As an economist who has focused on environmental challenges, I've long recognized that in my field it often takes a major crisis before cherished but unsatisfactory theories finally give way to new thinking. So it is with how economists think about growth and the environment.
The impact of government spending during World War II overthrew flawed economic theories that implied governments had no power to reduce unemployment. As factories hired workers to fulfill armament orders ,and the construction industry built infrastructure and houses, the Great Depression's long lines of unemployed workers disappeared. Theories implying that unemployment would fall only if workers accepted lower wages lost credibility. Economists came to accept that governments could tackle unemployment.
Ironically, this experience helped cement growth on its pedestal. At first, governments prioritized full employment and growth was the means to achieve it. However, governments soon shifted their focus to growth as the primary objective of economic policy.
By the 1960s, it became clear that growth had negative environmental impacts. Books like Silent Spring and The Limits to Growth presented unresolved challenges to standard economics, and spoke to me deeply. I embarked on an approach to economics that recognized the dependency of the economy on the environment and drew from both natural and social sciences. Eventually, we came to call this ecological economics and in 1995, I helped found the Canadian Society for Ecological Economics (CANSEE).
In what ways are mainstream and ecological economics different? Ecological economists understand economies as subsystems of the earth ecosystem, sustained by flows of materials and energy from and back to the larger system. When these flows were small relative to the earth they could be overlooked. Such was the case back when the foundations of standard economics were laid. But now, the warning signs that growth is driving accelerating environmental change are ever harder to ignore. Even so, models used in standard economics continue to neglect these flows, so the downsides to growth are overlooked. Ecological economists look for solutions that do not involve incessant growth.
So why has economics failed to come to terms with our global environmental crisis?
The economic profession's collective blindness is somewhat understandable. Modern economies are structurally reliant on economic growth for stability. When growth falters, businesses drown in red ink, people lose their jobs, and government revenues fall. It seems that more growth is the only way to create jobs and to pay for government spending.
One might also look to psychology for an explanation. The trauma of the Great Depression and the role of post WWII growth in reducing unemployment and poverty were deeply engrained in economic thinking.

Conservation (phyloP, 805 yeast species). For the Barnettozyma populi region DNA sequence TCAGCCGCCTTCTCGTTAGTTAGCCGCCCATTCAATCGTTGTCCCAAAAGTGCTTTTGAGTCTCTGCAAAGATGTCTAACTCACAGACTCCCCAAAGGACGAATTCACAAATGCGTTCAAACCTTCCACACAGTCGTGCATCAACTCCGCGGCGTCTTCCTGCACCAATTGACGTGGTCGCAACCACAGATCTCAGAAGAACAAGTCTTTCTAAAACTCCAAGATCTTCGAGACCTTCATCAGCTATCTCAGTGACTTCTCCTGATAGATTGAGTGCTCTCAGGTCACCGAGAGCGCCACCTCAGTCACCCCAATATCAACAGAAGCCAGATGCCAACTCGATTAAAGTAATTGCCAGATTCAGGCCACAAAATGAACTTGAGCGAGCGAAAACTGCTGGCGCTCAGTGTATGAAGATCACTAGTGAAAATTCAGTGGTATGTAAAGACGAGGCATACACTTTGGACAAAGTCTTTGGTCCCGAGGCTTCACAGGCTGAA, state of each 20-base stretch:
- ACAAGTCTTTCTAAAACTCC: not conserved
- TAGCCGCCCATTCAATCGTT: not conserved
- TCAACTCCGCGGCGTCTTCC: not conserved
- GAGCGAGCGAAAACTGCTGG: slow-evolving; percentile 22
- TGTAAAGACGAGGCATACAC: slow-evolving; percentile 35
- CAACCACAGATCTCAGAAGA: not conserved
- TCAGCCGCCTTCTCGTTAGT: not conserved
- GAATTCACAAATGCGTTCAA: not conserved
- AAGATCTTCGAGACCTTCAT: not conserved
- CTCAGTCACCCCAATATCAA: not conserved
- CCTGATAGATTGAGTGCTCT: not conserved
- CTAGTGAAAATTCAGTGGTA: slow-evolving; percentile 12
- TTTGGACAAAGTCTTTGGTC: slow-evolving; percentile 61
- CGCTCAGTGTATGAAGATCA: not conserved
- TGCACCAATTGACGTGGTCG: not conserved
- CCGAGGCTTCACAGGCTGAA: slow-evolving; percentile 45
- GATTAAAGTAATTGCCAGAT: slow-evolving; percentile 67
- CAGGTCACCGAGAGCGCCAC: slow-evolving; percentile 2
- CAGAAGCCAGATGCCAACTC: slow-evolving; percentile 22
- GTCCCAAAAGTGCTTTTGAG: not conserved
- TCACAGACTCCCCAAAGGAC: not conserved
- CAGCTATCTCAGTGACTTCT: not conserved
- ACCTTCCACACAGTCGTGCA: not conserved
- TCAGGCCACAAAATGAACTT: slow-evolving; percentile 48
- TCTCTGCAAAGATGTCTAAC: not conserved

Furthermore, at first, the environmental crisis unfolded in slow motion. However, now the impacts are accelerating and increasingly, they impact the economy. Insurance companies are raising premiums as they factor in how storms worsened by climate change are saddling them with rising payouts. Ecosystem services on which agriculture, fishing and forestry depend are in steep decline. The tragic irony is that all this growth in the past few decades has done little to improve happiness in the 'developed' world. Meanwhile, their growing economies consume the ecological space desperately needed by poorer countries where growth still promises real gains in well-being.
Fortunately, many younger economists are starting to recognize the need to shift focus from growth to development and wellbeing. They are looking for alternative ways to meet humanity's needs while sustaining the biosphere's capacity to support civilization. In ecological economics, we see that taking an interdisciplinary perspective leads to better solutions. Since environmental problems have ethical, engineering, ecological and economic dimensions, we value insights from diverse professions. People of disparate views and experience must come together to find a better way forward than continual economic growth.
That's why I'm excited to be on a panel with one of the towering figures of Canada's environmental movement, David Suzuki, to hash out these views on October 1. Miles Richardson, an economist who is from the Haida Nation, will address how indigenous perspectives can contribute to moving beyond the obsession with growth. And we will be joined with three leading practitioners on greening cities, finance and our power grids. Since we will not have the easy but hollow answer that growth will solve all problems to fall back on, our search for solutions will involve wrestling with some tough issues. In looking for solutions, we will grapple with some tough issues. However, by tackling these deeper issues, we can show the outlines of an equitable economy capable of supporting human well-being for many generations.
ALSO ON HUFFPOST: